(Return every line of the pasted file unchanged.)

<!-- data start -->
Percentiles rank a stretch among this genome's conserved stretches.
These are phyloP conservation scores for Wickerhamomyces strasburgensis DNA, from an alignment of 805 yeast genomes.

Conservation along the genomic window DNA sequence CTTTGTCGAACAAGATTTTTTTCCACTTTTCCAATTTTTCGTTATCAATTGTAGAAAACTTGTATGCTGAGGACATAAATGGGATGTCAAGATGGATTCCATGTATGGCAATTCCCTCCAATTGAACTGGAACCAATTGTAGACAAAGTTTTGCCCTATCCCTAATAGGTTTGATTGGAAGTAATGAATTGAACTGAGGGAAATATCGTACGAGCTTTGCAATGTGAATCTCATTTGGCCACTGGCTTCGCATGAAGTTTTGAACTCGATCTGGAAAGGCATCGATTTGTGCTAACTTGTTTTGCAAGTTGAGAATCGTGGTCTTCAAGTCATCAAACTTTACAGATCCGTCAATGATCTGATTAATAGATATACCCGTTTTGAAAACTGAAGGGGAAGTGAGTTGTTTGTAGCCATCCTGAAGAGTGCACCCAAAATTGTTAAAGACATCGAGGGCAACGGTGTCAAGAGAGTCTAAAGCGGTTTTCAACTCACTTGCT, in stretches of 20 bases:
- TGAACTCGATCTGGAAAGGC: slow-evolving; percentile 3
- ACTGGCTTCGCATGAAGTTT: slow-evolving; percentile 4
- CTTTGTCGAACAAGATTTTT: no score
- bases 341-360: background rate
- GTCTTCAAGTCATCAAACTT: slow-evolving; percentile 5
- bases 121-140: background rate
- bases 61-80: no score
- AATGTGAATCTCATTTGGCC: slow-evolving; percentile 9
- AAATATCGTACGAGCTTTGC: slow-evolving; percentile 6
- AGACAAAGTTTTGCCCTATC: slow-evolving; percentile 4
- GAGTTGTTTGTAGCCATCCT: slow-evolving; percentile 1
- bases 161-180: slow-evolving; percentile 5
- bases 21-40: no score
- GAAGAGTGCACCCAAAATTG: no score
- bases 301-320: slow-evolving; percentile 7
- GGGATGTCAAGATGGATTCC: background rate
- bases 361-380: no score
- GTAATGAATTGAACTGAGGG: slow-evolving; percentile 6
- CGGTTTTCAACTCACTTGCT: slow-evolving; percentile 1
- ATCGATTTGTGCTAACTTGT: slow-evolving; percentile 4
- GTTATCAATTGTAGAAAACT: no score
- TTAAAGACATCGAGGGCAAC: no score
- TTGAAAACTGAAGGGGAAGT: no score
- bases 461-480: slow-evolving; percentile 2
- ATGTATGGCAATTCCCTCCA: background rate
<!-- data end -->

Percentiles rank a stretch among this genome's conserved stretches.
These are phyloP conservation scores for Wickerhamomyces strasburgensis DNA, from an alignment of 805 yeast genomes.

Conservation along the genomic window DNA sequence CTTTGTCGAACAAGATTTTTTTCCACTTTTCCAATTTTTCGTTATCAATTGTAGAAAACTTGTATGCTGAGGACATAAATGGGATGTCAAGATGGATTCCATGTATGGCAATTCCCTCCAATTGAACTGGAACCAATTGTAGACAAAGTTTTGCCCTATCCCTAATAGGTTTGATTGGAAGTAATGAATTGAACTGAGGGAAATATCGTACGAGCTTTGCAATGTGAATCTCATTTGGCCACTGGCTTCGCATGAAGTTTTGAACTCGATCTGGAAAGGCATCGATTTGTGCTAACTTGTTTTGCAAGTTGAGAATCGTGGTCTTCAAGTCATCAAACTTTACAGATCCGTCAATGATCTGATTAATAGATATACCCGTTTTGAAAACTGAAGGGGAAGTGAGTTGTTTGTAGCCATCCTGAAGAGTGCACCCAAAATTGTTAAAGACATCGAGGGCAACGGTGTCAAGAGAGTCTAAAGCGGTTTTCAACTCACTTGCT, in stretches of 20 bases:
- TGAACTCGATCTGGAAAGGC: slow-evolving; percentile 3
- ACTGGCTTCGCATGAAGTTT: slow-evolving; percentile 4
- CTTTGTCGAACAAGATTTTT: no score
- bases 341-360: background rate
- GTCTTCAAGTCATCAAACTT: slow-evolving; percentile 5
- bases 121-140: background rate
- bases 61-80: no score
- AATGTGAATCTCATTTGGCC: slow-evolving; percentile 9
- AAATATCGTACGAGCTTTGC: slow-evolving; percentile 6
- AGACAAAGTTTTGCCCTATC: slow-evolving; percentile 4
- GAGTTGTTTGTAGCCATCCT: slow-evolving; percentile 1
- bases 161-180: slow-evolving; percentile 5
- bases 21-40: no score
- GAAGAGTGCACCCAAAATTG: no score
- bases 301-320: slow-evolving; percentile 7
- GGGATGTCAAGATGGATTCC: background rate
- bases 361-380: no score
- GTAATGAATTGAACTGAGGG: slow-evolving; percentile 6
- CGGTTTTCAACTCACTTGCT: slow-evolving; percentile 1
- ATCGATTTGTGCTAACTTGT: slow-evolving; percentile 4
- GTTATCAATTGTAGAAAACT: no score
- TTAAAGACATCGAGGGCAAC: no score
- TTGAAAACTGAAGGGGAAGT: no score
- bases 461-480: slow-evolving; percentile 2
- ATGTATGGCAATTCCCTCCA: background rate